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What's this blog all about?

Hi, I'm Nicola - welcome to a blog begun in 2012 about family travel around the world, without leaving the UK.

I love travel adventures, but to save cash and keep my family's carbon footprint lower, I dreamt up a unique stay-at-home travel experience. So far I've visited 110 countries... without leaving the UK. Join me exploring the next 86! Or have a look at the "countries" you can discover within the UK by scrolling the labels (below right). Here's to happy travel from our doorsteps.

Around 2018 I tried a new way of writing my family's and my own UK travel adventures. Britain is a brilliant place for a staycation, mini-break and day trips. It's also a fantastic place to explore so I've begun to write up reports of places that are easy to reach by public transport. And when they are not that easy to reach I'll offer some tips on how to get there.

See www.nicolabaird.com for info about the seven books I've written, a link to my other blog on thrifty, creative childcare (homemadekids.wordpress.com) or to contact me.

Tuesday, 8 May 2012

Thinking Japanese

Shakespeare at the Globe in all the world's languages (well, some), and next door at the Tate an art show doing its best to help us spot what's an international language.
This blog is about family travel around the world without leaving the UK. Impossible? No. Here's how to enjoy a long wet weekend learning new languages.  This post is by Nicola Baird (see www.nicolabaird.com for more info about my books and blogs).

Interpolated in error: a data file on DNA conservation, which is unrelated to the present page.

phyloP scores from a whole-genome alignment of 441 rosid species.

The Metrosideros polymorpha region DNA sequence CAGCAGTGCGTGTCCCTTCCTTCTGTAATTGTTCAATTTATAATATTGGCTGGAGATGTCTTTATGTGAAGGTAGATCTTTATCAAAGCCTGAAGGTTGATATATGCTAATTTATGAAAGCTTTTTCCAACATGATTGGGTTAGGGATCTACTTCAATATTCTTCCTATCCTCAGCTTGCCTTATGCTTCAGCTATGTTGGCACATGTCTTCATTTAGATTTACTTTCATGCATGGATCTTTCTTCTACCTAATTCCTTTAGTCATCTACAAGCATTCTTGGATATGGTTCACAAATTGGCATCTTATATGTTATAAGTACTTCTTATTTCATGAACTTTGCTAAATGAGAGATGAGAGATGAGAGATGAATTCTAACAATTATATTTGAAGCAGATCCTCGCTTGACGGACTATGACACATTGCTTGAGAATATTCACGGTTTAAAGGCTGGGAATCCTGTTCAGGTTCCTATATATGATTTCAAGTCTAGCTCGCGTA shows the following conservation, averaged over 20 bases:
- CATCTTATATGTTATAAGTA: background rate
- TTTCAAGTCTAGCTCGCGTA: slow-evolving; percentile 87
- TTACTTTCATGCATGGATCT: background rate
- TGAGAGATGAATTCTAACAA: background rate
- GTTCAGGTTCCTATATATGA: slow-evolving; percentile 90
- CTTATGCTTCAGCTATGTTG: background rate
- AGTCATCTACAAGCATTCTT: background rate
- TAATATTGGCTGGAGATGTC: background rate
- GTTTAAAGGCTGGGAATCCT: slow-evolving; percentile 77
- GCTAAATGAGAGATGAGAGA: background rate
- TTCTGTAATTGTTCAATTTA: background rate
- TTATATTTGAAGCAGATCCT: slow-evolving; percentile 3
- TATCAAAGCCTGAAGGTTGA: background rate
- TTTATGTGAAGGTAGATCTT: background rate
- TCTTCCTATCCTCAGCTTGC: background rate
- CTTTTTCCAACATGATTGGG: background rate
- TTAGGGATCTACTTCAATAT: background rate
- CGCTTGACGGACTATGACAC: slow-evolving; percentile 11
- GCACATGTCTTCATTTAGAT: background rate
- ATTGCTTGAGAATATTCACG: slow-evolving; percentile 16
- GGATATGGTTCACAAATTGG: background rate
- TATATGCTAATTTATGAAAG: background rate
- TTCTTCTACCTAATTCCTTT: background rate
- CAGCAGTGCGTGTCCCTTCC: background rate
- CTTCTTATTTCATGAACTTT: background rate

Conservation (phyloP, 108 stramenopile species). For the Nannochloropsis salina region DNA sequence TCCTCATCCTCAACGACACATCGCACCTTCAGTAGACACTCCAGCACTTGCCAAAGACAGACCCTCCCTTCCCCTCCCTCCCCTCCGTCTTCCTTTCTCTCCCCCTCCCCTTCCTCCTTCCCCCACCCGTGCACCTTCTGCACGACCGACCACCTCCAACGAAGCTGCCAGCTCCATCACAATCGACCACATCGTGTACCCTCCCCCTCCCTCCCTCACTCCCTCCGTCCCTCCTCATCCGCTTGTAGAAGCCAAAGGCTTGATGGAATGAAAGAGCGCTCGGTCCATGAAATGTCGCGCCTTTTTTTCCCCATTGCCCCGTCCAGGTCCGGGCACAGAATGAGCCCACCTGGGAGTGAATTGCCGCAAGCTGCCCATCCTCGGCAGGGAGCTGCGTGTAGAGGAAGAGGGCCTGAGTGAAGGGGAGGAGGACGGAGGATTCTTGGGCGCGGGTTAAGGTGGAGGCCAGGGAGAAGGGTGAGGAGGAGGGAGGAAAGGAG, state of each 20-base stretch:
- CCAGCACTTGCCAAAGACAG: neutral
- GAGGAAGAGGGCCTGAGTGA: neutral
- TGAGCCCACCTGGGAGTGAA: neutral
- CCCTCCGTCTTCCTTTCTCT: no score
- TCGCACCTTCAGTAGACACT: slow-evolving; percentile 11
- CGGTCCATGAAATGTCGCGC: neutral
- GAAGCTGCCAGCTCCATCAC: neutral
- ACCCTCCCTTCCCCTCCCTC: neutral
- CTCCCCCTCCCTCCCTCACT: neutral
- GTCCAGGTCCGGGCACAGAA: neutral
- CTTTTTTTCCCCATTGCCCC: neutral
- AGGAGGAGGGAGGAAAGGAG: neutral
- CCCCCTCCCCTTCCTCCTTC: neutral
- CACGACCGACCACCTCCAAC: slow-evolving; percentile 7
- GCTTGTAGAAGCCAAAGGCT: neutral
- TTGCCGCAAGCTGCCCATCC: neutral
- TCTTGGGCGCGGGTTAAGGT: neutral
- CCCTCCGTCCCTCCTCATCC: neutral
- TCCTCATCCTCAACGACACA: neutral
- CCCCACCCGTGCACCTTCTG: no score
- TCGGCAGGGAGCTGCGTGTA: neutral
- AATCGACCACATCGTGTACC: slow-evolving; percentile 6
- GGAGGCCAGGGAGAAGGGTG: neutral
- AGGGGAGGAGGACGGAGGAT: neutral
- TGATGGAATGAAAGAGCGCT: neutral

Japan - the home of cute and fluffy. Diminutive. Polite. Actually the polar opposite of Japan's most famous female artist - Yayoi Kusama. She was born in 1929, an immense length of time ago, in a town 130 miles away from Tokyo.

Now 83 years old, she's got a major exhibition at Tate Modern (rivalling Damien Hirst's naughty shock show of sharks, jewel-encrusted skulls and butterfly farming).

Kusama spent years living in the States - imagine that leap of faith after what her generation had lived through during World War 2. She seems to have fallen into pop art before the pop artists and is without fail going to impress you.

Nell's 10-year-old friend Anna went to see it and claimed the show was mostly about spots. I was quite surprised to find it's mostly about willies in the early 1960s, although spots definitely become the main focus as she grows older.

It's sad that she's spent so many years living in a Japanese hospital - but the spots keep multiplying, and her output is amazing, and very pricey to buy. Clearly that's the sign of fabulous health care.

See Kusama until 5 June 2012 at the Tate Modern.

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